Send to

Choose Destination
See comment in PubMed Commons below
Steroids. 2003 Nov;68(10-13):837-47.

Endocrine regulation of cervical ripening in humans--potential roles for gonadal steroids and insulin-like growth factor-I.

Author information

Department of Woman and Child Health, Divisions for Obstetrics and Gynecology, Karolinska Hospital, SE-171 76 Stockholm, Sweden.


Cervical softening is crucial for a normal parturition and corresponds to remodeling of the dominating cervical extra cellular matrix (ECM). The onset of labor as well as cervical ripening is under hormonal control. To get further information about the endocrine regulation of term cervical ripening the following study was undertaken: cervical biopsies were obtained vaginally at elective caesareans, after normal vaginal delivery and after PGE2 or antiprogestin RU486. Biopsies from non-pregnant women served as controls. The concentrations of estrogen receptor (ER) and progesterone receptor (PR) protein were quantitated by EIA and the mRNA levels by solution hybridization. The ERalpha and beta were localized by immunohistochemistry, identified by RT-PCR and quantitated by solution hybridization. The co-localizations of CD45 (leukocyte antigen) and CD68 (macrophage antigen) were studied by immunohistochemistry. The cervical concentrations of ER and PR proteins decreased at term to 15 and 25%, respectively, compared to the non-pregnant levels. A further decrease was measured in the maximal ripened cervix at parturition. The mRNA levels were unchanged but IGF-I mRNA reached a maximum at term. ERalpha mRNA was significantly decreased until delivery, whereas ERbeta mRNA, like IGF-I; was maximum at term. By immunostaining ERbeta could be co-localized with CD45 leukocyte antigen and CD68 macrophage specific antigen. Oral administration of RU486 induced a significant increase in ER protein concentration, whereas PGE2 and spontaneous ripening did not. These findings indicate that cervical ripening is related to significant local hormonal changes.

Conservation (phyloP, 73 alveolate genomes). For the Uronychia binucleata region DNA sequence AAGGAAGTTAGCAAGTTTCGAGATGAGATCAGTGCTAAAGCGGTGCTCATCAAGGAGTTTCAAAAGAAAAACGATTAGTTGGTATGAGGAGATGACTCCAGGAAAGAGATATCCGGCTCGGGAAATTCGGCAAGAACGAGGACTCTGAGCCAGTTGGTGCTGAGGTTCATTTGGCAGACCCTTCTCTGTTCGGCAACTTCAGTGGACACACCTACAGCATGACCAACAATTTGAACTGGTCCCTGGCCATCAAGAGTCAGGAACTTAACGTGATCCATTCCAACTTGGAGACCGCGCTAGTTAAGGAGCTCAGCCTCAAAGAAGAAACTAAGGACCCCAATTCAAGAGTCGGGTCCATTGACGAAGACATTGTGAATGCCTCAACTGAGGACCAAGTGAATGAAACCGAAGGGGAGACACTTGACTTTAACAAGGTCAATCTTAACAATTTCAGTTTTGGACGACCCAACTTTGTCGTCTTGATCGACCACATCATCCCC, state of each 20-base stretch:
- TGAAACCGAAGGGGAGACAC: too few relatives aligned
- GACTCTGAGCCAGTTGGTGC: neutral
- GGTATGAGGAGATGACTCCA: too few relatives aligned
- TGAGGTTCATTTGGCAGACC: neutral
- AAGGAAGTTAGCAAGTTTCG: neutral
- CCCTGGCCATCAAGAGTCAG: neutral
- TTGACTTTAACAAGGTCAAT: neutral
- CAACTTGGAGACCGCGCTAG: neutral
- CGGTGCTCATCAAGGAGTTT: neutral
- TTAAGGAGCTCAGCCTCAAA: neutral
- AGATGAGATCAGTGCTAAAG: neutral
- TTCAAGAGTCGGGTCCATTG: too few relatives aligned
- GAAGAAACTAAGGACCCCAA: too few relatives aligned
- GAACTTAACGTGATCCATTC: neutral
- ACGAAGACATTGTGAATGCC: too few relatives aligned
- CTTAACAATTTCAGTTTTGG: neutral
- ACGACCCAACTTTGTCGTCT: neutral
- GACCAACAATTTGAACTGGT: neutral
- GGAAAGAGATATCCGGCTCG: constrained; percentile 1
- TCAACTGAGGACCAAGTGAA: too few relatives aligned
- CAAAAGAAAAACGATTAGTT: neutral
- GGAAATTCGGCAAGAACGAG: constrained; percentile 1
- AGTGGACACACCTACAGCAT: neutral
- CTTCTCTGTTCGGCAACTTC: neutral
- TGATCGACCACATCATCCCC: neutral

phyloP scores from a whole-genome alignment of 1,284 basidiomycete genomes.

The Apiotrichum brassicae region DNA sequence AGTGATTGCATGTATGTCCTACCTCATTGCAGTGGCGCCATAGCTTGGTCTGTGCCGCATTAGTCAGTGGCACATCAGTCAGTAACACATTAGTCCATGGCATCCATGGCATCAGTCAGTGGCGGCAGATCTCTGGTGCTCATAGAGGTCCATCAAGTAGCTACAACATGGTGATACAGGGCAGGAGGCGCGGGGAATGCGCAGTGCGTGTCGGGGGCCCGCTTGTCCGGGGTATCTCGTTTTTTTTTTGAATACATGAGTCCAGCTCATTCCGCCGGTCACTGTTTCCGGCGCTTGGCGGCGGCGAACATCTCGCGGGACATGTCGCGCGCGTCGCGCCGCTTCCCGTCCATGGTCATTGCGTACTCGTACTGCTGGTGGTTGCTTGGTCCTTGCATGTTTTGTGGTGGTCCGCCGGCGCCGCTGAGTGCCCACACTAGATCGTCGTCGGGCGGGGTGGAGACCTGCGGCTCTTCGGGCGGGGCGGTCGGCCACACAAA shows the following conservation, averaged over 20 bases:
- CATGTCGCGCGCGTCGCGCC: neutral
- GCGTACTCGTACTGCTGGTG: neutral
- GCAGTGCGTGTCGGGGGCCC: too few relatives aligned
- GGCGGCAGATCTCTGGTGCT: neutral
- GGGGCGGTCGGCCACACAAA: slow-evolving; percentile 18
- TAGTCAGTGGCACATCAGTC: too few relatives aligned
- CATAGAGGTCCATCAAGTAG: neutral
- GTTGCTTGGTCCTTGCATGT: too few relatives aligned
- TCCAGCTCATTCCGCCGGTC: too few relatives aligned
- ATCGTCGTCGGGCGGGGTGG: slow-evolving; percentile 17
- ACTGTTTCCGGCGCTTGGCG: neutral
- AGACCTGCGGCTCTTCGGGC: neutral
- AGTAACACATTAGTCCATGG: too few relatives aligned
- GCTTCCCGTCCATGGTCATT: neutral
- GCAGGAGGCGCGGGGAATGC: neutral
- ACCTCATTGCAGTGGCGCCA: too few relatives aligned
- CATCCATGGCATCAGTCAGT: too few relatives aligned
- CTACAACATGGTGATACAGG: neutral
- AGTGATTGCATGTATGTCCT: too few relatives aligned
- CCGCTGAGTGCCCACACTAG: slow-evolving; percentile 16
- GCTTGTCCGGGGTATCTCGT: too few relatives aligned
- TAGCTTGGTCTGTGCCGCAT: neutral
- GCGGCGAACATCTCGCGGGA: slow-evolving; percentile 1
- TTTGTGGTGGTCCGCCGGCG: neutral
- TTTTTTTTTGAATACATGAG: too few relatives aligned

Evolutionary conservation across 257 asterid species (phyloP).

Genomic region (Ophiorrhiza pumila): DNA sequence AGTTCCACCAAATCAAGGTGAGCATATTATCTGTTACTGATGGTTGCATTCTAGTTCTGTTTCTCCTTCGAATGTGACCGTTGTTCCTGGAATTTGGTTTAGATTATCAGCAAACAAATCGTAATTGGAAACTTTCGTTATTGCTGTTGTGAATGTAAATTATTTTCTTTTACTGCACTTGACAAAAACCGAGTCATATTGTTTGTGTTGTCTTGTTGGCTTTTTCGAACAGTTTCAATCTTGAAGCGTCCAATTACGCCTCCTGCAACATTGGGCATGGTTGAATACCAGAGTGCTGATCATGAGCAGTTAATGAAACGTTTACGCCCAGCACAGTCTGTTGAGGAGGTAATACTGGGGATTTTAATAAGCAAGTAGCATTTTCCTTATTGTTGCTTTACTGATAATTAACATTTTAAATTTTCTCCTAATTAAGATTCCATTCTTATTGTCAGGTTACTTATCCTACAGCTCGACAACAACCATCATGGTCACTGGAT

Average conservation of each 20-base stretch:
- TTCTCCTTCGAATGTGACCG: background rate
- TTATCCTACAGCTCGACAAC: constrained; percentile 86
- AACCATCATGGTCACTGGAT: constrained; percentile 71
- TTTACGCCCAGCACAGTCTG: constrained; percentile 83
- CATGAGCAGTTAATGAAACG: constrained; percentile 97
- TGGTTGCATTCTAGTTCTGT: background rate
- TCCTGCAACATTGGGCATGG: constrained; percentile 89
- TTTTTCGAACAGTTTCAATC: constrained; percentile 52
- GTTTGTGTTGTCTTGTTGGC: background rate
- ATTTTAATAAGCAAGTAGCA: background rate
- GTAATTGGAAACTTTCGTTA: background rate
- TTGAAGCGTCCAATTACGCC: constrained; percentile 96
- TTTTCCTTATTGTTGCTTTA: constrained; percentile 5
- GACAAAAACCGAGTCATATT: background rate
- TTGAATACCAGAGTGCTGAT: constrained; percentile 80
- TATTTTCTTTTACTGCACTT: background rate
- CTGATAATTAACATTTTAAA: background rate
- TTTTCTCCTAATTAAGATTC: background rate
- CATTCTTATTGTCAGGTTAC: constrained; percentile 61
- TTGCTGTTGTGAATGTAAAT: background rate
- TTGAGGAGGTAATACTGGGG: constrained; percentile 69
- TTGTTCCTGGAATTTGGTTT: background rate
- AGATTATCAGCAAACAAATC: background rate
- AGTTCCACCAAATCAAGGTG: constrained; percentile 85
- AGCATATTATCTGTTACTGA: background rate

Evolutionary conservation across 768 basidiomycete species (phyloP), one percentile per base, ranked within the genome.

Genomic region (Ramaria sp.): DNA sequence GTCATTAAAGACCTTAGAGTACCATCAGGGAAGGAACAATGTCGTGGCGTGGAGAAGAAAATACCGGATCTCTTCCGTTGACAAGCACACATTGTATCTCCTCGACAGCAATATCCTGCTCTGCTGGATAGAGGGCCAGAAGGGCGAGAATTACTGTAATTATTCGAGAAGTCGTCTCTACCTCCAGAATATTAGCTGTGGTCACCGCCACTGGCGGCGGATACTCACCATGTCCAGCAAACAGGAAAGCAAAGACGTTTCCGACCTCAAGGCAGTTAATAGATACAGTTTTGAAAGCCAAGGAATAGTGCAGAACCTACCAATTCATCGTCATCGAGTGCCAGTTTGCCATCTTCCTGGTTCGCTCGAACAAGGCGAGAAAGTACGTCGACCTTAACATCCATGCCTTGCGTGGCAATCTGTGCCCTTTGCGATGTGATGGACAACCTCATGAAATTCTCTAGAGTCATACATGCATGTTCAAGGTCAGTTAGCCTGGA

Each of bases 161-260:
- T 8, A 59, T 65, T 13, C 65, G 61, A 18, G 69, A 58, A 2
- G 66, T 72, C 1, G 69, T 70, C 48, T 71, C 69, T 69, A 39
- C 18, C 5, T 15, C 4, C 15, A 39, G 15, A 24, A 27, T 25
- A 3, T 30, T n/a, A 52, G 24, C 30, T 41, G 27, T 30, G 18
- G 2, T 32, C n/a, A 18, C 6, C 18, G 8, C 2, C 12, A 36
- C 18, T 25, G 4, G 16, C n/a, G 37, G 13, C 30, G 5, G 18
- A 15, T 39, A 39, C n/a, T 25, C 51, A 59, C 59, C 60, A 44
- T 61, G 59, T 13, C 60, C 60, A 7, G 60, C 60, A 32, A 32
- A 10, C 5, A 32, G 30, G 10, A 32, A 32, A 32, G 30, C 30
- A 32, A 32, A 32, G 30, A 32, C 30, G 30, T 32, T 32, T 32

[Indexed for MEDLINE]
PubMed Commons home

PubMed Commons

How to join PubMed Commons

    Supplemental Content

    Full text links

    Icon for Elsevier Science
    Loading ...
    Support Center